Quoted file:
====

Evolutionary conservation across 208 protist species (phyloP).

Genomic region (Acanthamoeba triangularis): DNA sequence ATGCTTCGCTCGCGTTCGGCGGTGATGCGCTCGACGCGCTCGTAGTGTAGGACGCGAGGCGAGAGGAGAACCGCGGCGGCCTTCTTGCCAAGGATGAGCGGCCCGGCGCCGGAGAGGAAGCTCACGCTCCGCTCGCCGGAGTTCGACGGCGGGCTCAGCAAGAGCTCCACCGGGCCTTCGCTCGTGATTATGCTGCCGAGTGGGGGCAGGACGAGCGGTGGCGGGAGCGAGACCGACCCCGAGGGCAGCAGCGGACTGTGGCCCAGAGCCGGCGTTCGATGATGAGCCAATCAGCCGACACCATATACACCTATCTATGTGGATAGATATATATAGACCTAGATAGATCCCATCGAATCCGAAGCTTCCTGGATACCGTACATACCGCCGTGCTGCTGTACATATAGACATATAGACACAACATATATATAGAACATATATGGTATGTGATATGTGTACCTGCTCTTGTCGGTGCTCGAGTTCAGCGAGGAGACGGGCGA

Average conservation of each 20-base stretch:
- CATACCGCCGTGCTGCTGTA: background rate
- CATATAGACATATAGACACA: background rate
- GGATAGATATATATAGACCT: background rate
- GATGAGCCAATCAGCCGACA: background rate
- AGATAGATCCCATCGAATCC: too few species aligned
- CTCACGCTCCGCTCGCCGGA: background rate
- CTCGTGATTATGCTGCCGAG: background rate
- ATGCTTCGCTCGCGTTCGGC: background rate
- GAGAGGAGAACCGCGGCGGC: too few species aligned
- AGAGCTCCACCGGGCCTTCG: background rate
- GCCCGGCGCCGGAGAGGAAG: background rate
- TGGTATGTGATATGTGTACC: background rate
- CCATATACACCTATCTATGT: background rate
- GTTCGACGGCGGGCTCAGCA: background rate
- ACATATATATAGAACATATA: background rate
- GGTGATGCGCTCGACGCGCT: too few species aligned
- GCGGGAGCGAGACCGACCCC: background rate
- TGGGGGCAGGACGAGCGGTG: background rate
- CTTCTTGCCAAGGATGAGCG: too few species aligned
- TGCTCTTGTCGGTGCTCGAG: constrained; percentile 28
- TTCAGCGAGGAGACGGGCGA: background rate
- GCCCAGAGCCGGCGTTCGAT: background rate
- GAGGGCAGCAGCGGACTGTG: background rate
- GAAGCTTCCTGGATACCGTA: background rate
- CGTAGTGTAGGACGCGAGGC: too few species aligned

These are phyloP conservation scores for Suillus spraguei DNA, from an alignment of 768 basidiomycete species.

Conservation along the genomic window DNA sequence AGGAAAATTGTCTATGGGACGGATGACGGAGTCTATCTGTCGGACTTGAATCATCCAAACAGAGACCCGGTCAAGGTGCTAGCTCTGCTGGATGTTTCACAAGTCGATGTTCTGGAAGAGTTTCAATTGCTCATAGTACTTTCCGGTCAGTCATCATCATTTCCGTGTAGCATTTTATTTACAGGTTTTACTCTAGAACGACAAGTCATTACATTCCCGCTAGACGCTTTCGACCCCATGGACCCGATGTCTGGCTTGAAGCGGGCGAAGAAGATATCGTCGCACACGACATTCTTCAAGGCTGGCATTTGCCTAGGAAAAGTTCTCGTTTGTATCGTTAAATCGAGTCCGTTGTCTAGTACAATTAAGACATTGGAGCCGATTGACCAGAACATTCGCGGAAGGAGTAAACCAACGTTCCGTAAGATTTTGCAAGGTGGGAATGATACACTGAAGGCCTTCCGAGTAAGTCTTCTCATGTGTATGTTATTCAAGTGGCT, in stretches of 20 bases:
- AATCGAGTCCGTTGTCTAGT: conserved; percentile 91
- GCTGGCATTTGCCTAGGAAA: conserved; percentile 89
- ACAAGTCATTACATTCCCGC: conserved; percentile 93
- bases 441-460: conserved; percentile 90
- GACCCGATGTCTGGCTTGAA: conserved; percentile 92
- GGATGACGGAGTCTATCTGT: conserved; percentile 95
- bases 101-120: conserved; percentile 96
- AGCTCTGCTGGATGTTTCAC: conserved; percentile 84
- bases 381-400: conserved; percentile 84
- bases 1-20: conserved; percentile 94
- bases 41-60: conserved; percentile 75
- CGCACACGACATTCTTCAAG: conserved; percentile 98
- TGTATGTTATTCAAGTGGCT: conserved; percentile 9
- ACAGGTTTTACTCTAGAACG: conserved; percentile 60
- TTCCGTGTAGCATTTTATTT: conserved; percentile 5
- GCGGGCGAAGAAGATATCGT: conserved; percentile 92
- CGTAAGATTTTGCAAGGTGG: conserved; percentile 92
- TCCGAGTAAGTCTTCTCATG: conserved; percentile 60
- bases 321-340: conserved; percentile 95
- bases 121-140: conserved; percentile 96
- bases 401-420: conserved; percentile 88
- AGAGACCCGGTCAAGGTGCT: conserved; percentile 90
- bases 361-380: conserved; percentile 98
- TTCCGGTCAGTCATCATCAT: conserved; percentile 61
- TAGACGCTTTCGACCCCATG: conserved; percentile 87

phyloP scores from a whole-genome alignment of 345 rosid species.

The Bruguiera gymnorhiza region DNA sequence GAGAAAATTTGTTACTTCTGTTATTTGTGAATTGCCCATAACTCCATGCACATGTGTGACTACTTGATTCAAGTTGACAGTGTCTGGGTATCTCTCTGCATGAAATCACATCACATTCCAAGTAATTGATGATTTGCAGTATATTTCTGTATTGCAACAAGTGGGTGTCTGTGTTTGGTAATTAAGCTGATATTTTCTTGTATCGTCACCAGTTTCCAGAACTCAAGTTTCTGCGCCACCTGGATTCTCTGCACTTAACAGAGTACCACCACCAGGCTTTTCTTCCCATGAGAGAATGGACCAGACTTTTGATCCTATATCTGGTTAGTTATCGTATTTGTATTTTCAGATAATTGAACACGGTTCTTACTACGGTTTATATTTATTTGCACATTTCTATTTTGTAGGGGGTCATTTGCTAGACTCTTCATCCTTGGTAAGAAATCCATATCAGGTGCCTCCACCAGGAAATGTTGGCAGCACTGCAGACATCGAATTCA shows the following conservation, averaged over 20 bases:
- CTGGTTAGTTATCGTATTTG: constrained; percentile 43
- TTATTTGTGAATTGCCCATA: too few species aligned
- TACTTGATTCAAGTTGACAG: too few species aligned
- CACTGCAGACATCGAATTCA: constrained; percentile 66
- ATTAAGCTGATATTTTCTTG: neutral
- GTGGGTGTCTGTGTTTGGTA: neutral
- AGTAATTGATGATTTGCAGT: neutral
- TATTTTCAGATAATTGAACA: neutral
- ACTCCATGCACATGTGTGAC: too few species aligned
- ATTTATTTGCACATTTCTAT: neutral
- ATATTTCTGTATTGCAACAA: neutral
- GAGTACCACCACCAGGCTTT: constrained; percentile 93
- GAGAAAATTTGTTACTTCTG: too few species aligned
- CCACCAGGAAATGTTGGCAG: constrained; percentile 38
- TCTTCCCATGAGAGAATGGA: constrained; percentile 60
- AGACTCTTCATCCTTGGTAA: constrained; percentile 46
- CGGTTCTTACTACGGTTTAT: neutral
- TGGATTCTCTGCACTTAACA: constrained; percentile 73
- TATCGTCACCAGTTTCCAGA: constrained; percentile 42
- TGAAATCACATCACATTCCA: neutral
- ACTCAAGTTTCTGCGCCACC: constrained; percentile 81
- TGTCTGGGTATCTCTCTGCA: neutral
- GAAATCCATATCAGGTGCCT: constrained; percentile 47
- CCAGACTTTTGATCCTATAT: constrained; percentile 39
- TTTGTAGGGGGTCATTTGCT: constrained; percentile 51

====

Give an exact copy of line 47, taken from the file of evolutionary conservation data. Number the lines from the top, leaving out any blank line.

- CGTAAGATTTTGCAAGGTGG: conserved; percentile 92